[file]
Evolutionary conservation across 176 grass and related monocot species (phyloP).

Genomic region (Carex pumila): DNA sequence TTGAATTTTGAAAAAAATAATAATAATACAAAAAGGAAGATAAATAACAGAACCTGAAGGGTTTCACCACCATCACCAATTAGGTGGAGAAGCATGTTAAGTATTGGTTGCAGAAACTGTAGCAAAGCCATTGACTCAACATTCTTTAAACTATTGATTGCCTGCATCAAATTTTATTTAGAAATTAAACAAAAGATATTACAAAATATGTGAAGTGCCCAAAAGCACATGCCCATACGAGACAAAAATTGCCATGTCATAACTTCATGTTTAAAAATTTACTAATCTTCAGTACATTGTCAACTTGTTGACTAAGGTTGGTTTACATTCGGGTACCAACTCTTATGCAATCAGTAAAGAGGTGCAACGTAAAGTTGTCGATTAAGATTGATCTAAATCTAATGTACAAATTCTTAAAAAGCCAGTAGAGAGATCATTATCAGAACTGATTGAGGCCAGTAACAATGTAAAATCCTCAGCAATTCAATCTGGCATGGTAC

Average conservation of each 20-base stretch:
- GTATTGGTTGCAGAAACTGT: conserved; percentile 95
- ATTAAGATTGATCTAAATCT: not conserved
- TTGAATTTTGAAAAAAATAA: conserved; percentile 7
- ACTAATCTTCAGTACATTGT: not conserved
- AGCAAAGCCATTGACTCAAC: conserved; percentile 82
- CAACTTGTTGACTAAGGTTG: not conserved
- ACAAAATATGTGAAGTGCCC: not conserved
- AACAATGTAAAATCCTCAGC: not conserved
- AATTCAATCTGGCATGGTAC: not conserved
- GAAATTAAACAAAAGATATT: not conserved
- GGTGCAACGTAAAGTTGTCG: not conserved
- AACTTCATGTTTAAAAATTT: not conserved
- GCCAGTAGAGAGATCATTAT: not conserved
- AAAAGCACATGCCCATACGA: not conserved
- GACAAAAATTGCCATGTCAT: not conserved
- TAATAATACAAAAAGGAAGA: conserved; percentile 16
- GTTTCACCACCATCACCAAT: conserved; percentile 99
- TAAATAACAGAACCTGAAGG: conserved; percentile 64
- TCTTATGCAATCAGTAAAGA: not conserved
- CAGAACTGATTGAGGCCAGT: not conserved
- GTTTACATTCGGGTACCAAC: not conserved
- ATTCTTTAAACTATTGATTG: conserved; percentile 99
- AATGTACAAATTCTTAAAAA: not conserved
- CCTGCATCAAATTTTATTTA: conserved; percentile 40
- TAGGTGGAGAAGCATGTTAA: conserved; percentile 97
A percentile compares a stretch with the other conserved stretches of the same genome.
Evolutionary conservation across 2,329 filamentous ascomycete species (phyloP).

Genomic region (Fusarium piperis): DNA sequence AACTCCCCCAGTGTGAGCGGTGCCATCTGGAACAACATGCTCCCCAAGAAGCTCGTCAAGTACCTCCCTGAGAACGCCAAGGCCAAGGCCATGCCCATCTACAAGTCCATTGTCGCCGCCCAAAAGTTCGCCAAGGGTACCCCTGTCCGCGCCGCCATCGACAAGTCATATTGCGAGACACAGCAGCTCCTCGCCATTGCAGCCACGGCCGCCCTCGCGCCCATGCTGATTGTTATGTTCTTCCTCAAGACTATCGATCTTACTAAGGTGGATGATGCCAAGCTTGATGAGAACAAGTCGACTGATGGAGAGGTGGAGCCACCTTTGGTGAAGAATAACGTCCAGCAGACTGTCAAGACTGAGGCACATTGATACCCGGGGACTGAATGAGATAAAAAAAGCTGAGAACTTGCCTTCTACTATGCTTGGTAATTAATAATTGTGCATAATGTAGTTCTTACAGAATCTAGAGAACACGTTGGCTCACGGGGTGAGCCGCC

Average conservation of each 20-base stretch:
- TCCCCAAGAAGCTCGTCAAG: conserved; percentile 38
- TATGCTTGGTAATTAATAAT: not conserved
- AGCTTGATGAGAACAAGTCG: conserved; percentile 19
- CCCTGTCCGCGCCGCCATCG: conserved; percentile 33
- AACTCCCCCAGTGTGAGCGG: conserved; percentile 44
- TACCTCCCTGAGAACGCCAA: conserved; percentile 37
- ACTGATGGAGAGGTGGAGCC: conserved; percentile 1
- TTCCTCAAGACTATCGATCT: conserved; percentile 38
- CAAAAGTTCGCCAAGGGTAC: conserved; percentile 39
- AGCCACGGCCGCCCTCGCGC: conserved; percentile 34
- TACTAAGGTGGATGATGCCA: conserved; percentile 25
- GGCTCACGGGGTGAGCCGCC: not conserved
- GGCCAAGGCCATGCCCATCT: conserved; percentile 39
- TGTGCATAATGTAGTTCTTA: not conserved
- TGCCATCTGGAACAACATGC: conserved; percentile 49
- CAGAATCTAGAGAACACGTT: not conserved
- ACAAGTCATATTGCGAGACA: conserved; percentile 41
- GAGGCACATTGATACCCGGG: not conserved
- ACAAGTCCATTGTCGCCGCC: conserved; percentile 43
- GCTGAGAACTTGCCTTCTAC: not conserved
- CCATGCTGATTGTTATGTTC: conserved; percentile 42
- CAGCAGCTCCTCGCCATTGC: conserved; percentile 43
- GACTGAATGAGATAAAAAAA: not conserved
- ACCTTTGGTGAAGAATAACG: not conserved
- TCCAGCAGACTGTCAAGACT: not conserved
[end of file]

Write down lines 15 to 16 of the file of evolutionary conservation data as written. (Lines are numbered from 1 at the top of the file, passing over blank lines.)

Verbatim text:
- AACTTCATGTTTAAAAATTT: not conserved
- GCCAGTAGAGAGATCATTAT: not conserved